Bagan – The Land of Pagodas

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Published March 23, 2016

Bagan, also known as the “land of pagodas” is such a dream. Over 2,000 pagodas varying in size but largely made of red brick are sprawled out across this dry 13 x 8 km farmland.

I first came to Bagan in 2005 while studying abroad on Semester at Sea. At the time, it did not have as many hotels and restaurants as it does today, but it was still a tourist attraction with German and other European travelers making it a vacation destination.

Today the Bagan Archeological Zone is made up of 3 towns – Old Bagan, New Bagan and Nyaung U. Altogether it’s a very small area but still has so many things to see and do. These are some of my favorite suggestions based on my two trips.

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#1 - Hot Air Balloon Ride

The main attraction of Bagan is the pagodas, and there are so many ways to see and experience these pagodas.

I splurged on this experience, which was my first hot air balloon ride. My best friend Gwenn and I went through Oriental Ballooning and they set up an amazing experience for us. We woke up at 5:45 am, and by 6am we were eating breakfast and being introduced Jason, our balloon pilot.

Breakfast Before Ballooning

In total we had 9 people in our balloon. We got to watch all of the balloons being blow up which was incredible.

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When it came time to get in, Pilot Jason gave us some simple rules to follow and we were off.

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We got to see a few balloons take off before we left which was beautiful.

IMG_1545IMG_1556The actual sun in our sunrise was pretty hazy. I think that happens often as Bagan is usually pretty cloudy and hazy due to fires burning from farming. But it was gorgeous nonetheless and there were some patches of fog amongst the pagodas that were quite beautiful.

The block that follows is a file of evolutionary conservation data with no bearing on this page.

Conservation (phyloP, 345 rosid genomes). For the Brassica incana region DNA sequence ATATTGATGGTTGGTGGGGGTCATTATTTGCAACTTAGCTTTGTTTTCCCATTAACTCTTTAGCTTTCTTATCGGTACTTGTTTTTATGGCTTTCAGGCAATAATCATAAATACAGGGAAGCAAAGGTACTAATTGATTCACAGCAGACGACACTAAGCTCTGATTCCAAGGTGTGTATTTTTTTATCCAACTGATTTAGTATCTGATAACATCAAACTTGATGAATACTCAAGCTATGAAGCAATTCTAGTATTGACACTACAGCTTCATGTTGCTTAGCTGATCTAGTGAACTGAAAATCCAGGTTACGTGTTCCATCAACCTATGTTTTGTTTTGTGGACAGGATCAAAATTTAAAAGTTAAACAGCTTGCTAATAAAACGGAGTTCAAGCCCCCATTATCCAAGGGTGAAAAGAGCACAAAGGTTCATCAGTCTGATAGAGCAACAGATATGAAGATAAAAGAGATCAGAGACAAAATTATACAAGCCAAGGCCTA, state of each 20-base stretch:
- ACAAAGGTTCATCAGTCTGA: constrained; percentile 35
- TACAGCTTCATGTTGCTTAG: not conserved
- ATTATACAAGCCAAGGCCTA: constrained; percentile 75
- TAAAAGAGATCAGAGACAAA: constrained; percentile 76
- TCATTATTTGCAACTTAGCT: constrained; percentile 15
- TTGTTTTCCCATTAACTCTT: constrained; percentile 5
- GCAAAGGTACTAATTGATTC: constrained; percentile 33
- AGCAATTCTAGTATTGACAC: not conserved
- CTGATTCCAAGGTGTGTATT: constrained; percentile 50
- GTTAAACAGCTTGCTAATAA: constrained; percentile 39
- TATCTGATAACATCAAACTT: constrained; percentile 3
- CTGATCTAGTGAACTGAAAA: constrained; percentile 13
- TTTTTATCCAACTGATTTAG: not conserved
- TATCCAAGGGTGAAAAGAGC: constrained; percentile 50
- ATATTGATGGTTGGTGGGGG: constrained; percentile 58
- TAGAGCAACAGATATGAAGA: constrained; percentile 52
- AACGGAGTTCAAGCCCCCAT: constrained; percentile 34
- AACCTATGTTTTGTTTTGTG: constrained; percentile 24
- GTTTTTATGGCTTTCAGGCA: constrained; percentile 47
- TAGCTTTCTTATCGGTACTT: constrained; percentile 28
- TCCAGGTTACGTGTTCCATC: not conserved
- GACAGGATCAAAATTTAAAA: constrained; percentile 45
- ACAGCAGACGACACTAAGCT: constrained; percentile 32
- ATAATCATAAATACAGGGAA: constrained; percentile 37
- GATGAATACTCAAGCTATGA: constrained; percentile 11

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Flying above the pagodas was incredible. At some points, we were super high up, above all the other balloons.

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At other points, we were lowered and got a great close up aerial view of the pagodas.

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It was such an amazing alternative way to see the pagodas. If this excursion is out of your budget, I would recommend waking up for sunrise and going to the Bulethi temple as the balloons take off right near there and you will get a great view.

#2 - Bike Ride through Old Bagan

 

 

Renting a bike is very easy in New Bagan or Nyaung U. It’s only about 3,000 Kyat ($3) and once you get the bike, you can ride down Chalk Road (if you’re coming from New Bagan) or Anawrahta Road (if you’re coming from Nyayng U).

Both roads have a ton of pagodas. It was so fun to stop at random pagodas that aren’t the popular hot spots as you can just walk around and discover what’s inside.

A few tips if you do this. Bagan can be EXTREMELY hot during the day. I almost had heat stroke :). Try and do this bike ride outside of mid-day hours. Also, there are some bike companies that sell motorized bikes (not scooters, but bicycles that have little motors on them). That may be a good option if you don’t want to use all of your energy in the hot weather. Also check your bike breaks before you leave the rental place!

#3 - Tea Shop Stop

Tea shops are an institution in Burma! Don’t be shy about grabbing a plastic stool at a tea shop and sitting down.

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You can usually find 2 different kinds of tea (plain and one that’s EXTREMELY sweetened with condensed milk) as well as snack and breakfast items like donuts and samosas and Shan noodles. Lunch/Dinner type fair is not often served.

Samosas at Burmese tea shop

Tea shops are really the place where Burmese congregate as bars don’t exist and restaurants are only frequented by tourists. A lot of Burmese also take tea shop tea and food to go in little baggies!  Read more about the Burmese tea shop experience here.

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#4 - Pennywort Cooking Class

 

 

I highly recommend the Pennywort Cooking Class to anyone visiting Bagan. Even if you’re not a big cook, it is such a lovely way to get a real look at everyday life in Bagan.